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Friday, August 15, 2008

CELTA: nearly half-way there

A poster I created to help get students in the mood for learning the second conditional: "If I won a million pounds I'd..." (the building featured houses about 5 classrooms that we teach in).


Wah. Shatterficated. That's what I be.

We're now almost half way through CELTA. The pace hasn't let up at all, really is intense.

I've found that I need to get in to uni for about 8am most days, after doing my Willyaki deliveries. Lunchtimes are pretty much taken up by lesson planning, so it's basically non-stop input and output all day; we are finishing by about 6pm most days now though which is nice.

For the first week, we were basically spoon-fed our lesson material. We'd write our plans with our tutors. This week however, we're just told what subject to teach, and pointed in the direction of what we might find useful. Next week it'll all just be left to us.

Last night, after four hours planning for today's one-hour lesson, I was thinking about how much longer it's taking me to prepare for lessons here than it did in Japan. The main reason for this is that if we are not careful to meet all the criteria, our lessons (which are observed by three other trainees and our tutor) will be failed (and quite a few people have been failed. I had a near-miss in today's grammar class teaching the second conditional, but thankfully just managed to pull it off). Fails can be made up for in future classes.

In class, I find it really challenging to maintain awareness of everything going on around me whilst at the same time focusing upon my lesson aims and objectives, and providing clear grammatical explanations (my weak area). I feel I need a clone.

This afternoon whilst explaining the difference between would and could to an individual student who was struggling to create example sentences, I noticed that two students on another table had finished and were looking around with bored expressions.. not good (and of course picked up by my assessor). I find in those situations my brain actually splits in half through necessity - one half continuing to deal with the student in need of an explanation, and the other figuring out what mini-activity to distract the advanced types with (should be on the plan though if I've done it properly).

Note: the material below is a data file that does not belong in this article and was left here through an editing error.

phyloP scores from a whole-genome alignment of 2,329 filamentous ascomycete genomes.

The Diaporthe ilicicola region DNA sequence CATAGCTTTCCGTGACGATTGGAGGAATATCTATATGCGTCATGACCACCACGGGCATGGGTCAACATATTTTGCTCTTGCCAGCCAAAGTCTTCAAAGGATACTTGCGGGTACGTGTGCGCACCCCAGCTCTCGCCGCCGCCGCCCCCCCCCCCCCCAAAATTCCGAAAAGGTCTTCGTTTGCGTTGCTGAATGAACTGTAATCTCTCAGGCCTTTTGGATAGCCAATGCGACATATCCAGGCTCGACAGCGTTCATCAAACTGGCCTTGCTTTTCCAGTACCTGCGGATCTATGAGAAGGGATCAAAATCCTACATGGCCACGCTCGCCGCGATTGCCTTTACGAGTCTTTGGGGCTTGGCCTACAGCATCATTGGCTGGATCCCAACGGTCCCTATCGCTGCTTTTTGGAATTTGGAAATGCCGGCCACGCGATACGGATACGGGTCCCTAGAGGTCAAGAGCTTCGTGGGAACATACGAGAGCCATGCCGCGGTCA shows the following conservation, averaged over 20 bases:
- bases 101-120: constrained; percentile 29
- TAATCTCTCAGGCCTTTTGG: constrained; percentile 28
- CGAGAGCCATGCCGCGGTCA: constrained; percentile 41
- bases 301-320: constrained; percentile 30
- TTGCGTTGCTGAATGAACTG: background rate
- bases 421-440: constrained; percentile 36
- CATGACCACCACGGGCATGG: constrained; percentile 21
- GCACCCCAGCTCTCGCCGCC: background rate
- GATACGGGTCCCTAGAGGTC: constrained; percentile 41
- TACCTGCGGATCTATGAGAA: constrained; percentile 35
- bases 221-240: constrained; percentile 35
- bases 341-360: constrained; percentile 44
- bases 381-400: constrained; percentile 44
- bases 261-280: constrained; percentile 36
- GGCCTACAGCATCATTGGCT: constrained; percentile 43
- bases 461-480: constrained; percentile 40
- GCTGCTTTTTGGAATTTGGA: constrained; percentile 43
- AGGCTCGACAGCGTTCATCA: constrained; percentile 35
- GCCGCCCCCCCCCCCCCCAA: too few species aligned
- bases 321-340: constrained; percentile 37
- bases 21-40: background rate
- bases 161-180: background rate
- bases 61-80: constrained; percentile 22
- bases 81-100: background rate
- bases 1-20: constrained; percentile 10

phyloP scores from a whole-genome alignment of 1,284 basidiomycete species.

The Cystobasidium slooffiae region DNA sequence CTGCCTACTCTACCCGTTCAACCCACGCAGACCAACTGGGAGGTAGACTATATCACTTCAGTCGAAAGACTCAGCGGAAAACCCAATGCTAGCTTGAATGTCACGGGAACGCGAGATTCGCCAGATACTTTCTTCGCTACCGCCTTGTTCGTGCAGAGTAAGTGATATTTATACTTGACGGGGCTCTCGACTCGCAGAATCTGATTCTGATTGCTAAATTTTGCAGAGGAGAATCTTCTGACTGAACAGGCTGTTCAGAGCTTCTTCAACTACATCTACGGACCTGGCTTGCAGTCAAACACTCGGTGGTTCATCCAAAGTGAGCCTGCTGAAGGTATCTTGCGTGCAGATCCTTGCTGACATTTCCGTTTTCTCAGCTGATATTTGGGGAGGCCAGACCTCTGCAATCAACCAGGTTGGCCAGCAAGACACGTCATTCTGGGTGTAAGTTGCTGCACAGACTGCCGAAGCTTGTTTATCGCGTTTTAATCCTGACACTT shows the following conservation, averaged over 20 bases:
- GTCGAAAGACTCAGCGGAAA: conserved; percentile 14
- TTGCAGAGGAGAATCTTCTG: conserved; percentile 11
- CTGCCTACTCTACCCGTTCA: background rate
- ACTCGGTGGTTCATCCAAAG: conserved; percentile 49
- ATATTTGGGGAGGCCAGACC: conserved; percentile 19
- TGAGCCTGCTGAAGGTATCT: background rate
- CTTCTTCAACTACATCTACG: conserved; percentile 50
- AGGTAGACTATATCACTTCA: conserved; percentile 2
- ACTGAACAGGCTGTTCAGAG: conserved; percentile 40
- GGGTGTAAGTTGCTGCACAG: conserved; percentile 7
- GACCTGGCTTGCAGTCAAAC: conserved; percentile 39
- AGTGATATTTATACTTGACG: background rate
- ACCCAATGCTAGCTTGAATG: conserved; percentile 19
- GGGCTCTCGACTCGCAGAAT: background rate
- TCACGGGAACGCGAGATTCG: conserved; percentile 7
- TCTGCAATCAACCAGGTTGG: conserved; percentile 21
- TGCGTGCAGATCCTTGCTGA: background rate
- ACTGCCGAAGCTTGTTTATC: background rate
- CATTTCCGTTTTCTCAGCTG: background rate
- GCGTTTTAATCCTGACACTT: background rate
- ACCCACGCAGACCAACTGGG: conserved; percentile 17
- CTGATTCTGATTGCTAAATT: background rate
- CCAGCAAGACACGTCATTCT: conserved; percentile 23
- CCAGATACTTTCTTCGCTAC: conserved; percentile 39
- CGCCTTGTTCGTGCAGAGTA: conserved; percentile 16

Overall however, classes are going well. My strong point is rapport with the students (at the end of today's lesson a student announced to the class, 'You will make a great teacher Joseph!"). My weak points: board work, keeping the pace going, grammar explanations.

Back in the classroom where we are the students, there's been a lot to take in. Today we were looking at lesson sequencing (devising a plan that covers a series of lessons), and then later, integrating the four skills (listening, speaking, reading, writing). That was a lot of fun as we were set a 'running dictation' - a competitive race done in pairs - with one person writing, and the other running back and forth to a text stuck on the wall at the end of the hallway remembering and dictating the passage sentence by sentence. Very funny :-) We also learned more about the problems that learners face with English verbs, notably when 'present' and 'past' tense verbs are put to other uses.

Yesterday, we studied phonemes and were taught the phonetic alphabet. That was absolutely fascinating (I'm not kidding!). We also looked at how we physically create these sounds (what parts of the vocal gear we employ) - you know I never realised that the sound 'd' is an unvoiced 't', that 'j' is an unvoiced 'sh'.

Time and time again I'm staggered by the amount of stuff we know without even knowing it! The way I move all those muscles in order to produce the word 'hello' - and I can do that at the same time as walking up a flight of stairs, skillfully (and unconsciously) maintaining my balance through thousands of computations telling my body to move this way or that in response to input from my balance sensors. Just incredible how it all work.